Each dummy cell select gate DCG outputs an AND operation result of voltage levels of a control signal RA0 that is set to an H level when an odd row is selected and corresponding column select line CSL to a gate of dummy access transistor ATRd in the corresponding dummy memory cell DMC. On the other hand, dummy cell select gate /DCG outputs an AND operation result of voltage levels of a control signal /RA0 (inverse signal of RA0) that is set to an H level when an even row is selected and corresponding column select line CSL to a gate of dummy access transistor ATRd in the corresponding dummy memory cell DMC. Otherwise, the configurations and operations of the second modification of the first embodiment are the same as those of the first embodiment, so that detailed description thereof is not repeated.

With such a configuration, in the data read operation, dummy memory cell DMC and spare dummy memory cell SDMC can be selected based on the result of column selection, and then, a selected memory cell MC (or corresponding spare memory cell SMC) and dummy memory cell DMC (or spare dummy memory cell SDMC) can be accessed according to the redundancy control.

Accordingly, as in the configuration according to the first modification of the first embodiment, an unnecessary current flow to dummy memory cell DMC and spare dummy memory cell SDMC is prevented in a non-selected memory cell column and in redundant column 11C when not in use. Thus, reduction of power consumption, speeding of operations, and improvement of operational reliabilities of dummy memory cell DMC and spare dummy memory cell SDMC become possible.

Third Modification of First Embodiment

Referring to FIG. 7, in the configuration of the memory array according to the third modification of the first embodiment, memory array 10 is divided to two memory blocks MBa and MBb, each having m normal memory cell columns and a redundant column 11C.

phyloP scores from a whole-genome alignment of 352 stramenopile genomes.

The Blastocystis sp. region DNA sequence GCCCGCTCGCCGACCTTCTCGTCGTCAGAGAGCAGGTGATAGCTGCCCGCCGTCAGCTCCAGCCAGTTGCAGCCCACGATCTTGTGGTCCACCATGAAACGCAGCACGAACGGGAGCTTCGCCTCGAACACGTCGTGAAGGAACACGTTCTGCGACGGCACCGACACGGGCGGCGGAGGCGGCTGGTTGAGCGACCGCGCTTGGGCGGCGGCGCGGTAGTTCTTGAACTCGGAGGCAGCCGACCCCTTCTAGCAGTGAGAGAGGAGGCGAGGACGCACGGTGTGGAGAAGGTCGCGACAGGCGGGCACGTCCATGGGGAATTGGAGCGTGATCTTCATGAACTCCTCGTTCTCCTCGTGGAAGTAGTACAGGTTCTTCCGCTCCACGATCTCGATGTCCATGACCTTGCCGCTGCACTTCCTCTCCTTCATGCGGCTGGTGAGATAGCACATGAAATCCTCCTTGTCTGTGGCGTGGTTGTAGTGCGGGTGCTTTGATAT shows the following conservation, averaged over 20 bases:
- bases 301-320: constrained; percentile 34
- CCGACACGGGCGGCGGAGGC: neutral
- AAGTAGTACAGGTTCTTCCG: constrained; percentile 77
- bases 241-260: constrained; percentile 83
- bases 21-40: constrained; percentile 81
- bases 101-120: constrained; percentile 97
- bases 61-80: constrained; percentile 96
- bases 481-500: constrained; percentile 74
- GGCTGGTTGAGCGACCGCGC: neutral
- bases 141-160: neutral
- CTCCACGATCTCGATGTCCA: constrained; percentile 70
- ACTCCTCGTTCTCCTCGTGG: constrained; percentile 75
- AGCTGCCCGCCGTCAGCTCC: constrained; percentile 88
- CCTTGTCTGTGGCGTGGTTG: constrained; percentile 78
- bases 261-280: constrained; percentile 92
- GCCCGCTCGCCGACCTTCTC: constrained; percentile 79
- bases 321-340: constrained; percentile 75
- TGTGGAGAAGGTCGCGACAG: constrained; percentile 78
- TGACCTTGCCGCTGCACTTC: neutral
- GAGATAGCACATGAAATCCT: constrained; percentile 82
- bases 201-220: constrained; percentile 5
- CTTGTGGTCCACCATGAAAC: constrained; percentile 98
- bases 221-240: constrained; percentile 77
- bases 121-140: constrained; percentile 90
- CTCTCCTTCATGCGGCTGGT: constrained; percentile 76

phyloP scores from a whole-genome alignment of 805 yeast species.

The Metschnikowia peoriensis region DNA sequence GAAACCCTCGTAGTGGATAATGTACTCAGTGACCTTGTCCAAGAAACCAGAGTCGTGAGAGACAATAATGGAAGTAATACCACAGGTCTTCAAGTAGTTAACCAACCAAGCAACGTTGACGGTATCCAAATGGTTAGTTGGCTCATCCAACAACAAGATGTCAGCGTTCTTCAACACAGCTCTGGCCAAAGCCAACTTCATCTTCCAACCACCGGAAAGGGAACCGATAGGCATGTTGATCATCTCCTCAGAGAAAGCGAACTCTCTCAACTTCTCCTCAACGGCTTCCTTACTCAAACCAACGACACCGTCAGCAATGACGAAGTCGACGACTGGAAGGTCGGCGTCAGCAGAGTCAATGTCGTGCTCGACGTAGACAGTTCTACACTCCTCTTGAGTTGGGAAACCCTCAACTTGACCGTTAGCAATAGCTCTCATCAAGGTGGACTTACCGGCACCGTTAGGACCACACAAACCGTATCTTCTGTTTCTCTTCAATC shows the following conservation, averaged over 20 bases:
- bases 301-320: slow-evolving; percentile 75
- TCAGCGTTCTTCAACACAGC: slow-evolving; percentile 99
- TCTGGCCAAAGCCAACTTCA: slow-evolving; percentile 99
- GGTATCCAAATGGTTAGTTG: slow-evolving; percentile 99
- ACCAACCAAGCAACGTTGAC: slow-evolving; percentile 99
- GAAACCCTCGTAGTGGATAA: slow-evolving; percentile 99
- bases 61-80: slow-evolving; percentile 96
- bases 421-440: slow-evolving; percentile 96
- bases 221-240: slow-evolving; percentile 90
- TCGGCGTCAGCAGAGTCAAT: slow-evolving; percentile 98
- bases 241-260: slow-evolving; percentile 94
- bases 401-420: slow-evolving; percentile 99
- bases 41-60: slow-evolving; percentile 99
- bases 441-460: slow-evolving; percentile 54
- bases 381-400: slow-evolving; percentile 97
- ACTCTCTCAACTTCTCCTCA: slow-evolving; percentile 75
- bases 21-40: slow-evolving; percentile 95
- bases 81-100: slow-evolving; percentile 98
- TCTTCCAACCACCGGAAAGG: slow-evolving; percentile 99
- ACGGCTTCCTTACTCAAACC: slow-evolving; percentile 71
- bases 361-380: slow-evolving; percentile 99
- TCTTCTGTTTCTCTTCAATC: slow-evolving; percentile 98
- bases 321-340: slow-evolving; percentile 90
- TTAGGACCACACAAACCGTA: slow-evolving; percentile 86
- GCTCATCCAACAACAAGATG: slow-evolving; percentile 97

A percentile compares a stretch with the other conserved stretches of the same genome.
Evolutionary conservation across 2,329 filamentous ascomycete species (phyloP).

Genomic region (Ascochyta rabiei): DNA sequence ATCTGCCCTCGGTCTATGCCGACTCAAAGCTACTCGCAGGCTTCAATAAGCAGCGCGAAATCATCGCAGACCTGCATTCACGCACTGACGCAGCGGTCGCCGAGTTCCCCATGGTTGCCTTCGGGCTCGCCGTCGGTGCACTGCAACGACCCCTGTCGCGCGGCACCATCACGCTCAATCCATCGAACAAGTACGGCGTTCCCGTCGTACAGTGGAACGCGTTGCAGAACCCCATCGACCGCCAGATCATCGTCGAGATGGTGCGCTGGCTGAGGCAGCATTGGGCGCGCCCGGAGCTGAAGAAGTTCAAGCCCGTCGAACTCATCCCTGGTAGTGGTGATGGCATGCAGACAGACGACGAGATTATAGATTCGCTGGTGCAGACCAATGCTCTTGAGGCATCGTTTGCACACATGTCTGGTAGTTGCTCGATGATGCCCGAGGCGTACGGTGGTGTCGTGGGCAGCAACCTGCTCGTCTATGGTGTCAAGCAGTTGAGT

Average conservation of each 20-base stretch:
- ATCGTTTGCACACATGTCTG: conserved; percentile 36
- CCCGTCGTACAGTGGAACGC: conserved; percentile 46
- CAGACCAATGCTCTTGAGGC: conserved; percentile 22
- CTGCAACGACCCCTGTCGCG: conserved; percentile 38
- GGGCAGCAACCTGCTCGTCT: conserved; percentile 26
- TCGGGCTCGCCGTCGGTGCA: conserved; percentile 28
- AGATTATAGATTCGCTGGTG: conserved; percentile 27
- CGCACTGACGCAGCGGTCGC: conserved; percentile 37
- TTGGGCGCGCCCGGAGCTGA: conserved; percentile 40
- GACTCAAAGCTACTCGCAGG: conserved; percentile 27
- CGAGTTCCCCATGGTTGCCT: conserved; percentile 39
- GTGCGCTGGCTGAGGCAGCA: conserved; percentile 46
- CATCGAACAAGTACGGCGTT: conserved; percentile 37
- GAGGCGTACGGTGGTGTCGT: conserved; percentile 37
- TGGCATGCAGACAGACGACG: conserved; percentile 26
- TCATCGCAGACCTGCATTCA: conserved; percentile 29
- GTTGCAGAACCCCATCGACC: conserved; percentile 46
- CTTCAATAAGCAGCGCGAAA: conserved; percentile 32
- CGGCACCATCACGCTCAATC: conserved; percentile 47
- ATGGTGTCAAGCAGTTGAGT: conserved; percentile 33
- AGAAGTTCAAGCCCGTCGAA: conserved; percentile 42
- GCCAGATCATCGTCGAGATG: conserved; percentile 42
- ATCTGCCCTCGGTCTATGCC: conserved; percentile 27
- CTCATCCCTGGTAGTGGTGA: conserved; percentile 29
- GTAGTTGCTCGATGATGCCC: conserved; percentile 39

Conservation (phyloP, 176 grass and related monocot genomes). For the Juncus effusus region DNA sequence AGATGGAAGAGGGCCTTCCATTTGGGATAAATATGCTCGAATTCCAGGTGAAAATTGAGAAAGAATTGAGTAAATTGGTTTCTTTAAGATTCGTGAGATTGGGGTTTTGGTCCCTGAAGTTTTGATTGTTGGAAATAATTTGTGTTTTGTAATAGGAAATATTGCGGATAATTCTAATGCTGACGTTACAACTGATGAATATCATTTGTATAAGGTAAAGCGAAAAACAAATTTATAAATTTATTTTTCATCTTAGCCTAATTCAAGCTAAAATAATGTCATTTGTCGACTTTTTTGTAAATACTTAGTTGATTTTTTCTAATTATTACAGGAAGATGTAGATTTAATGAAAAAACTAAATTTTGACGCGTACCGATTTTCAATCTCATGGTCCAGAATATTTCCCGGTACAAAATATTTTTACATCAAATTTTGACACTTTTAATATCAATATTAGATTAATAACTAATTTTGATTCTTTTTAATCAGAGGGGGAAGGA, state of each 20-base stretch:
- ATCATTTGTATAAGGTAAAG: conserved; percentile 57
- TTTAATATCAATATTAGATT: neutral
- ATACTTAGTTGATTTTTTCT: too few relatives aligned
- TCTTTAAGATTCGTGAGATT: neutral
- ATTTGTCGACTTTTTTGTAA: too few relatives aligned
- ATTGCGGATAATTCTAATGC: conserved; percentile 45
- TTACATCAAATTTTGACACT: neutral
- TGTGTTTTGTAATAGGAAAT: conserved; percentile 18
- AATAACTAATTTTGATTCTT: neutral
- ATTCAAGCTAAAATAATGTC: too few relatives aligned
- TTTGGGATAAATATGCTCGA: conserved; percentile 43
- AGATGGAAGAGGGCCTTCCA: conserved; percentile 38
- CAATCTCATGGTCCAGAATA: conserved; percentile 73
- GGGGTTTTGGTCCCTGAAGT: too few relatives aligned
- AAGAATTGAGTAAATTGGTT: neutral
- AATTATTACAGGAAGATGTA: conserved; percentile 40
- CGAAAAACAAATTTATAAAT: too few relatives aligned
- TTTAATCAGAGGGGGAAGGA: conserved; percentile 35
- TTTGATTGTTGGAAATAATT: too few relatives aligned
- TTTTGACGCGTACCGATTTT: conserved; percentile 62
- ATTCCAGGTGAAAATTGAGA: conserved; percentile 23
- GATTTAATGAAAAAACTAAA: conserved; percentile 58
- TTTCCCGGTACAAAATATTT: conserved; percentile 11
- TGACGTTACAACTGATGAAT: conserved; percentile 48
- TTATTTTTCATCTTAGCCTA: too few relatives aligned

In memory block MBa, bit lines BL1–BLm are arranged corresponding to the m normal memory cell columns, and spare bit line SBL is arranged corresponding to redundant column 11C. Dummy memory cells DMC are arranged one for each memory cell column, and connected to respective bit lines BL1–BLm.

Redundant column 11C has spare memory cells SMC for replacement/repair of normal memory cells MC and spare dummy memory cell SDMC for replacement/repair of dummy memory cell DMC arranged in the column direction. Spare memory cells SMC are arranged to share the memory cell rows with normal memory cells MC. Spare dummy memory cell SDMC is arranged to form a dummy memory cell row with dummy memory cells DMC. Spare memory cells SMC and spare dummy memory cell SDMC in redundant column 11C are connected to spare bit line SBL.

Bit lines BL1–BLm and spare bit line SBL are connected to data bus DB via column select gates CSGa1–CSGam and spare column select gate SCSGa, respectively.

Read word lines RWLa1, RWLa2, . . . and write word lines WWLa1, WWLa2, . . . are arranged corresponding to the respective memory cell rows shared by normal memory cells MC and spare memory cells SMC. As the configuration for selecting dummy memory cells DMC and spare dummy memory cell SDMC, dummy select gates DSG1a–DSGma corresponding to the respective memory cell columns and a spare dummy select gate DSGsa corresponding to redundant column 11C are provided.

Memory block MBb has the same configuration as memory block MBa. That is, in memory block MBb, bit lines /BL1–/BLm are arranged corresponding to m normal memory cell columns, and spare bit line /SBL is arranged corresponding to a redundant column 11C. Dummy memory cells DMC are arranged one for each memory cell column, and connected to respective bit lines /BL1–/BLm. In redundant column 11C, spare memory cells SMC and spare dummy memory cell SDMC are connected to spare bit line /SBL. Bit lines /BL1–/BLm and spare bit line /SBL are connected to data bus /DB via column select gates CSGb1–CSGbm and spare column select gate SCSGb, respectively.

Further, memory block MBb is provided with read word lines RWLb1, RWLb2, . . . and write word lines WWLb1, WWLb2, . . . arranged corresponding to the memory cell rows shared by normal memory cells MC and spare memory cells SMC. Dummy select gates DSG1b–DSGmb and a spare dummy select gate DSGsb are also provided corresponding to the memory cell columns and redundant column 11C, respectively, for selection of dummy memory cells DMC and spare dummy memory cell SDMC.

Column select lines CSL1–CSLm and spare column select line SCSL are arranged in the column direction such that they are shared by memory blocks MBa and MBb. Column select gates CSGa1–CSGam and CSGb1–CSGbm are turned on/off in response to corresponding column select lines CSL1–CSLm, and spare column select gates SCSGa, SCSGb are turned on/off in response to spare column select line SCSL.